This was in 1973, and Hackney Council offered me a grant to do up a building in Broadway Market. I just wanted an office, a workshop and a warehouse but they said you have to open a shop. So, as I was a building company, I opened a builders’ merchants and then, twenty years ago, I bought this place. When I bought it, it was just the corner, there was no shopfront. I designed the shopfront and found the old doors. I used to come here with my dad when we were doing the decorating for my mum, because they made pelmets to order here but, as a child, I never thought I’d own this place.”

Tony is proud to assure you that he stocks more lines than those ubiquitous warehouse chains selling DIY materials, and he took me down into the vast cellar where entire aisles of neatly filed varieties of hammers and hundreds of near-identical light fixtures illustrated the innumerable byways of unlikely creativity. At the rear of the shop, through a narrow door, I discovered the carpentry workshop where resident carpenter Mike presides upon some handsome old mechanical saws in a lean-to shed stacked with timber. He will cut wood to any shape or dimension you require upon the old workbench here.

Tony’s witty designs upon the Englewood Rd side of the building are the most visible display of his creative abilities, in pictograms conveying Plumbing & Electrical, Joinery, Keys Cut, Gardening and Timber Cut-to-Size. When Tony took these down to overhaul them once, it caused a stir in the national press. Thousands required reassurance that Tony’s designs would be reinstated exactly as before. It was an unexpected recognition of Tony’s talent and a powerful reminder of the secret romance we all harbour for traditional hardware shops.

Tony with his sons Jack and Sean.

A magnificent pavement display of brushes, mops and shovels.

The temporary removal of Tony’s wooden pictograms triggered a public outcry in the national press.

In the Kingsland Rd, you may also like to read about

William Gee Ltd, Haberdashers

Arthur’s Cafe

At the Geffrye Almshouses

14 Responses leave one →
  1. April 11, 2018

    Ah, the magical smells and cornucopia of the hardware shop – one of my most enduring and beloved childhood memories. And this for someone who’s rubbish at all forms of DIY.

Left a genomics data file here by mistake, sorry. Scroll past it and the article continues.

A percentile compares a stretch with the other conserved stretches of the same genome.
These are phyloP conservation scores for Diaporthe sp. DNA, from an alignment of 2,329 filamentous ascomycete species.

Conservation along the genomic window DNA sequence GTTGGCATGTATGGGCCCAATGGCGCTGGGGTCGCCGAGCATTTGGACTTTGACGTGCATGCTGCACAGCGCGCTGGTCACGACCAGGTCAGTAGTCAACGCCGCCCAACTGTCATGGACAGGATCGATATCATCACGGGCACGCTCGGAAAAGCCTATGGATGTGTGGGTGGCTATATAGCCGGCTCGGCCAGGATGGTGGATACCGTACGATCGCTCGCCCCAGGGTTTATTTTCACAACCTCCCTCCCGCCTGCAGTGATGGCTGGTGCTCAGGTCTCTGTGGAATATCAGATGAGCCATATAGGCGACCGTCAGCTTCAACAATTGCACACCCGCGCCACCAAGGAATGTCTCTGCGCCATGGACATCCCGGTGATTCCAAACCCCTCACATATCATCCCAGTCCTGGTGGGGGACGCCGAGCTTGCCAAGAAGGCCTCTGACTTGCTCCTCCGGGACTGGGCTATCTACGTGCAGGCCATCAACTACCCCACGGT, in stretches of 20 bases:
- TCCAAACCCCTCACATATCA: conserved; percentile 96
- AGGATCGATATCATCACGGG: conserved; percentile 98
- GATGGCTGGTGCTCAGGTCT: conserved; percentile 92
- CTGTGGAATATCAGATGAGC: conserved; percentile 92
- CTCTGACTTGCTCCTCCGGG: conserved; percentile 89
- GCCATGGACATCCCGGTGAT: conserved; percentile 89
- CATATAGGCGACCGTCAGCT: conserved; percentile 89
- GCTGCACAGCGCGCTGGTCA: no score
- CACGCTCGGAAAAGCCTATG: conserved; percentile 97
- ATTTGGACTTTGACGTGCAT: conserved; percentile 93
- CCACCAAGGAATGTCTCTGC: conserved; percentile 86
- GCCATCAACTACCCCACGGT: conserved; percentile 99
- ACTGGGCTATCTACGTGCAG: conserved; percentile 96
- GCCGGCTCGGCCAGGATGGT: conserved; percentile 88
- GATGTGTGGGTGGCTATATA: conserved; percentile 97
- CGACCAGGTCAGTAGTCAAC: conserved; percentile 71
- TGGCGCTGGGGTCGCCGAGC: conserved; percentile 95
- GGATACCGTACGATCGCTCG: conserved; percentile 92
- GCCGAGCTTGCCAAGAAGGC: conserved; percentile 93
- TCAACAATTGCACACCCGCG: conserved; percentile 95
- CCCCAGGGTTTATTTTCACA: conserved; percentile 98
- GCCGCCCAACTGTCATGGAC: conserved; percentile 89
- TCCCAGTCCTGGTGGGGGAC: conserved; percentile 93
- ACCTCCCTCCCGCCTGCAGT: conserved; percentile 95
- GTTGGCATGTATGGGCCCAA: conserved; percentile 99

2. April 11, 2018

    This is undoubtedly the loveliest DIY shop I have ever seen – wish I lived nearer! Valerie

  3. April 11, 2018

    My idea of heaven. When I was a child growing up in Dartmouth my mother took me to an ironmongers just like this,it sold everything usefull,here I learnt about so much,quality of paintbrushes,sizes of screws etc etc. knoledge that helps cope with everyday life .Sad that there are so few shops like this now but here on the IW we still have Hursts who will still sell you a single screw if that is all you need. So sad to see these shops and the advice and help offered end.

  4. Jamie Surman permalink
    April 11, 2018

    I’ve used and lived by this shop for years – it is as amazing as TGA says… And all his kids that work there are lovely and knowledgeable too. Thank God he owns it – so it stays put.

  5. April 11, 2018

    Loved this. I lived nearby for 23 years and passed this shop numerous times but never – to my shame – went in. Next time I’m in London I’m going to make a point of visiting and buying something.

  6. Helen Breen permalink
    April 11, 2018

    Greetings from Boston,

    GA, what a heartening story about Tony Kane and KTS The Corner. Lucky for him that his energies were directed since boyhood into a meaningful job trajectory on which he put his unique stamp.

    Good luck to him and his offspring in keeping this enterprise viable in this age of the “big box” stores.

    It’s easy to understand why his three-sided clock has become a much loved landmark in his neighborhood…

  7. April 11, 2018